From Theory to Mysticism: The Unclarity of the Notion ‘Object’ in Wittgenstein’s Tractatus
This book focuses on the main constituent of the Bild theory of sentences in Wittgenstein’s Tractatus: the term ‘object’. One of the things that attracts the reader of the Tractatus is that while there is use of the notion ‘object’, the notion is not specified. This book explains: (a) why the term ‘object’ in the Tractatus is unclear; (b) what difficulties and problems result because of this lack of clarity in the Tractatus; (c) why the term ‘object’ might be left unclear on purpose; and (d) how the paradoxical Tractatus continues functioning in a certain way. Having in mind all of the above, this book introduces the idea of a movement from a theory of language towards a kind of mysticism. It will appeal to scholars interested in the philosophy of language and more specifically in Wittgenstein’s Tractatus.
Andreas Georgallides is a special scientist in the Department of Education of the University of Cyprus, where he studied Pedagogical Sciences, History and Archaeology, and Philosophy. He conducted his postgraduate studies in Philosophy at the University of Paris I-Panthéon-Sorbonne, before receiving his PhD in Philosophy from the University of Sussex, UK. He has translated Tractatus Logico-Philosophicus in Greek. Moreover, he has published seven poetry collections that have been translated in sixteen different languages.
“Ever since the publication of Wittgenstein’s Tractatus, the nature of the objects which it takes to form the substance of the world has been in dispute. […] In this new book, Andreas Georgallides brings a fresh approach to the problem, which is grounded in a thorough understanding of the issues, and proposes a novel solution. He argues that the nature of objects is left indeterminate in the Tractatus, but in a way which no future inquiry could resolve. This might seem to undermine Wittgenstein’s whole enterprise in the Tractatus, but Dr Georgallides ingeniously argues that this indeterminacy in fact furthers the work’s deeper purpose. This is an original and striking approach, which anyone interested in Wittgenstein would do well to engage with.”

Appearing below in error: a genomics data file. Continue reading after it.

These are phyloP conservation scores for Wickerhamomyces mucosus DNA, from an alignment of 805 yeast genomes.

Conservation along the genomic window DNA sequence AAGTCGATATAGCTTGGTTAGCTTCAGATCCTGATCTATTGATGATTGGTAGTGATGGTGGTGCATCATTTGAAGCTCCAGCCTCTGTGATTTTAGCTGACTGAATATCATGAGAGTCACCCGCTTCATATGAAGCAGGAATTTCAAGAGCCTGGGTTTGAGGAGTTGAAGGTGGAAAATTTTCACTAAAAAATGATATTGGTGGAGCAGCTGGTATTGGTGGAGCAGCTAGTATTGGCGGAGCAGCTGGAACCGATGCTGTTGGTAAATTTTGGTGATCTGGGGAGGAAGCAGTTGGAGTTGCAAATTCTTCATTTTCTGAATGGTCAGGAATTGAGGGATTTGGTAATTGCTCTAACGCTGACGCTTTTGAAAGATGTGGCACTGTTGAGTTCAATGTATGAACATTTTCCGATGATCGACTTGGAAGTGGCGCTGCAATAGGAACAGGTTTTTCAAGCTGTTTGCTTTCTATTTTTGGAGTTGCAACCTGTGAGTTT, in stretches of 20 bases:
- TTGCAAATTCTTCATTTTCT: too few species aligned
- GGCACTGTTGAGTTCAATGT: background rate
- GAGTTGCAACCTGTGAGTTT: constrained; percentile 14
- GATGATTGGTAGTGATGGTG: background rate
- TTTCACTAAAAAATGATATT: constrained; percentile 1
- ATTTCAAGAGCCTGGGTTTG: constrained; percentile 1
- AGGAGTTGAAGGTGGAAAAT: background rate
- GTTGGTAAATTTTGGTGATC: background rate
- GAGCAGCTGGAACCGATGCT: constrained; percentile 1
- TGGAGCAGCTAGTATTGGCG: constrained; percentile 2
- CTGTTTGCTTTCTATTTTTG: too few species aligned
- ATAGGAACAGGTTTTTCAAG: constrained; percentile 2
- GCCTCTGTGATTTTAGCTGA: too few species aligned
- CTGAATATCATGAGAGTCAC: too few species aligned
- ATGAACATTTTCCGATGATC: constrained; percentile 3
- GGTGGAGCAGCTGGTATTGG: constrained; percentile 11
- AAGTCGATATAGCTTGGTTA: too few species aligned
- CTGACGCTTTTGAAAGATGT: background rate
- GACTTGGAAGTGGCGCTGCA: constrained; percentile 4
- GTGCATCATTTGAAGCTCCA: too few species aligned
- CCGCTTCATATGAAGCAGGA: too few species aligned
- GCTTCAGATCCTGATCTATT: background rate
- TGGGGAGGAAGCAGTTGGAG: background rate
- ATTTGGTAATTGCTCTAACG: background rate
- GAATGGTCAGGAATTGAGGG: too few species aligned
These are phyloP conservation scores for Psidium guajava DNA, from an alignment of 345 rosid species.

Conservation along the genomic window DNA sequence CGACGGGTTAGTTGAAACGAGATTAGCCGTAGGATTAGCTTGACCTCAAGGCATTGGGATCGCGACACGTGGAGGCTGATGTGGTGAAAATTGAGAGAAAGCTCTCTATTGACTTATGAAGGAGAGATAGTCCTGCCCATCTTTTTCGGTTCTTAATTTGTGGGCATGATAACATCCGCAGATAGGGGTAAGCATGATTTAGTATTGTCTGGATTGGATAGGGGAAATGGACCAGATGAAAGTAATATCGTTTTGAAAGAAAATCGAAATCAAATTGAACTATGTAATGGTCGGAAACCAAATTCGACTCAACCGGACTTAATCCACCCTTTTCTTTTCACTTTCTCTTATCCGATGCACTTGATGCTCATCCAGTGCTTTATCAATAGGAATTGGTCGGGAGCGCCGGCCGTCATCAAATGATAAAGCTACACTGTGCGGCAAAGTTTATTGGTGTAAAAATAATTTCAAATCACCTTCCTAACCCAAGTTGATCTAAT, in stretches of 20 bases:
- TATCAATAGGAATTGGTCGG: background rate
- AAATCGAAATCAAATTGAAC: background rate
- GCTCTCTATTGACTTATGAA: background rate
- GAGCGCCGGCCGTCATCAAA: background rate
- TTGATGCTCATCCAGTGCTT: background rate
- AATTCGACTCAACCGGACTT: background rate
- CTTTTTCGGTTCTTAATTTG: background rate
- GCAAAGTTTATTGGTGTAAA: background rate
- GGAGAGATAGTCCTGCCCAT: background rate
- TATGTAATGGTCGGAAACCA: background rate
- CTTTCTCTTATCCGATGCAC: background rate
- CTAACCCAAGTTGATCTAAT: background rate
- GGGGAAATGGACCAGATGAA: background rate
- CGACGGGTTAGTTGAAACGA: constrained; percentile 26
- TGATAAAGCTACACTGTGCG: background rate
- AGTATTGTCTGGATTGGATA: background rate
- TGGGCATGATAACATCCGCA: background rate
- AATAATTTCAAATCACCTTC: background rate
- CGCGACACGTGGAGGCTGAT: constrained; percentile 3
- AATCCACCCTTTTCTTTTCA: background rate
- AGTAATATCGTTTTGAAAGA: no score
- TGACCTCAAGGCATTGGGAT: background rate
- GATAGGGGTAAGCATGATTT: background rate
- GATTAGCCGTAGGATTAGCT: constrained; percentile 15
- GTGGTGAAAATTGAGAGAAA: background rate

Professor of Philosophy, University of Sussex, UK
“In this book, Dr Georgallides addresses the notorious problem of the nature of the ‘objects’ introduced early in Wittgenstein’s ‘Tractatus’. He shows how the nature of this problem can be illuminated by looking at the names which represent the objects in the language which is intended to picture the world. The result is a perceptive and scholarly discussion establishing just how and why Wittgenstein may have deliberately left the nature of these objects unclear.”
Emeritus Professor of Philosophy, Victoria University of Wellington, New Zealand
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